In the Mina Zayed district, a massive urban regeneration process is transforming the area of the old commercial port, whose main activities were relocated in 2012, into a vibrant multifunctional neighbourhood where the spirit of the place lives on in the industrial buildings that have been reclaimed to house community spaces and services. Among them, there is 421 Arts Campus: a research, learning and experimentation platform for emerging artists and creatives, located in a renovated former Mina Zayed warehouse.
Talking to me about it at breakfast among the bougainvillea along the harbour is Faisal Al Hassan, Jordanian by origin and for more than a decade in Abu Dhabi, head of 421 Arts Campus and director of its programming.
421 Arts Campus: the stepping stone for creativity in the UAE
Faisal says that 421 was born out of the need to fill a gap in the UAE's arts and culture scene. On the one hand, there is the exclusive market of art galleries; on the other, there are the "giants" of the cultural industry who are calling on the most renowned architects (from Jean Nouvel to Frank Gehry, Norman Foster and Mecanoo) to design the Al Saadiyat district.
In between, there is a creative milieu that uses the arts as a tool for investigation and social transformation but does not yet have the opportunity to expand its practices independently. And it is to this community that 421 Arts Campus addresses itself.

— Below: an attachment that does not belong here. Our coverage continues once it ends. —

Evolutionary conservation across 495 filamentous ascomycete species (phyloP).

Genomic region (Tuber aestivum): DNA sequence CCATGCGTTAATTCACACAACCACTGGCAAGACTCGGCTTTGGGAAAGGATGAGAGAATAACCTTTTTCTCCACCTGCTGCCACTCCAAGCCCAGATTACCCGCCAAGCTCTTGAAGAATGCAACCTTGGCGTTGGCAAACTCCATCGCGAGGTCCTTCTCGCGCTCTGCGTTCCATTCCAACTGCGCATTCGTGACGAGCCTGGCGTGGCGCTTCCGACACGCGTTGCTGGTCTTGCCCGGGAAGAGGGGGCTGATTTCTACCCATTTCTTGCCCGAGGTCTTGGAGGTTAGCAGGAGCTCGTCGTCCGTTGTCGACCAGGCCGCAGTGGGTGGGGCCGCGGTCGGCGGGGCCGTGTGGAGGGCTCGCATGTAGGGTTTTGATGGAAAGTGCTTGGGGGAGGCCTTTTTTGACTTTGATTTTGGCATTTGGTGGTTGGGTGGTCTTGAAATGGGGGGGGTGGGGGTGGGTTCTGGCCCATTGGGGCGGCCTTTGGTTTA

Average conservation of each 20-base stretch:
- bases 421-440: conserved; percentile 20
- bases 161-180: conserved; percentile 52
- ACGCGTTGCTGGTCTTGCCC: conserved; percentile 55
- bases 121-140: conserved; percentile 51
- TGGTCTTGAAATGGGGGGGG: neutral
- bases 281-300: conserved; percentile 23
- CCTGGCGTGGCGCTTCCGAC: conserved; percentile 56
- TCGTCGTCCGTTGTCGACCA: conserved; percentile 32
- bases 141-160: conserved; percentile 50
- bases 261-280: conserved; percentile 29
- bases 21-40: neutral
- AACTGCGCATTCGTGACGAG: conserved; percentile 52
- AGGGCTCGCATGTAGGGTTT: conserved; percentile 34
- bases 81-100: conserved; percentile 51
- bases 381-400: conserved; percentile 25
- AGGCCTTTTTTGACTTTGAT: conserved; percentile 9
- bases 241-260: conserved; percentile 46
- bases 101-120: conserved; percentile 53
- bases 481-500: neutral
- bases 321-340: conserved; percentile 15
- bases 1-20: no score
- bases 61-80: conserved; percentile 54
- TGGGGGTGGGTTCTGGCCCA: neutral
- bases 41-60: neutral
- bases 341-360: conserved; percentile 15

The platform provides artists with learning opportunities in exhibition-making, programming, and other practices that will support their career development. In addition to nurturing the region's creative ecosystem, the centre works to establish cultural exchange in the neighbourhood by strengthening Mina Zayed's sense of community and identity, organising initiatives and engaging artists in bringing the community closer to creative practice.
Over the years, 421 has become a "stepping stone", as Faisal says, for many artists and for the entire 421 team it is a satisfaction to see creative people "take off" from Mina Zayed.
421: the space
The renovation project of the two discarded warehouses where 421 is now located keeps the industrial spirit of the area intact, enriching it with suggestions borrowed from Arab culture.
The complex houses galleries, studios, co-working spaces, a library, a café, a shop, a space for permanent installations and a multifunctional outdoor plaza.
A fluid and functional layout features a sequence of courtyards with native vegetation, introducing light into the hermetic building and evoking the courtyard as the heart of Islamic architecture, in alternation with essential exhibition spaces.
The buildings are wrapped in a perforated cor-tén shell that features geometric motifs, as in traditional mashrabiyya, and echoes the rusty texture of the surrounding warehouses.
The emerging art scene: identity and awakening
Within the centre, there are currently two exhibitions taking place. In gallery 1, Asma Belhamar, in her solo exhibition (Solid Void), focuses on the theme of identity as a link between past and present: a relief hanging on the wall made of carved wood depicts a traditional Islamic front, reinterpreted in the variation of textures to suggest the distortion resulting from a perception in motion, as from a high-speed train line whizzing past a historical context (Vision on the Periphery).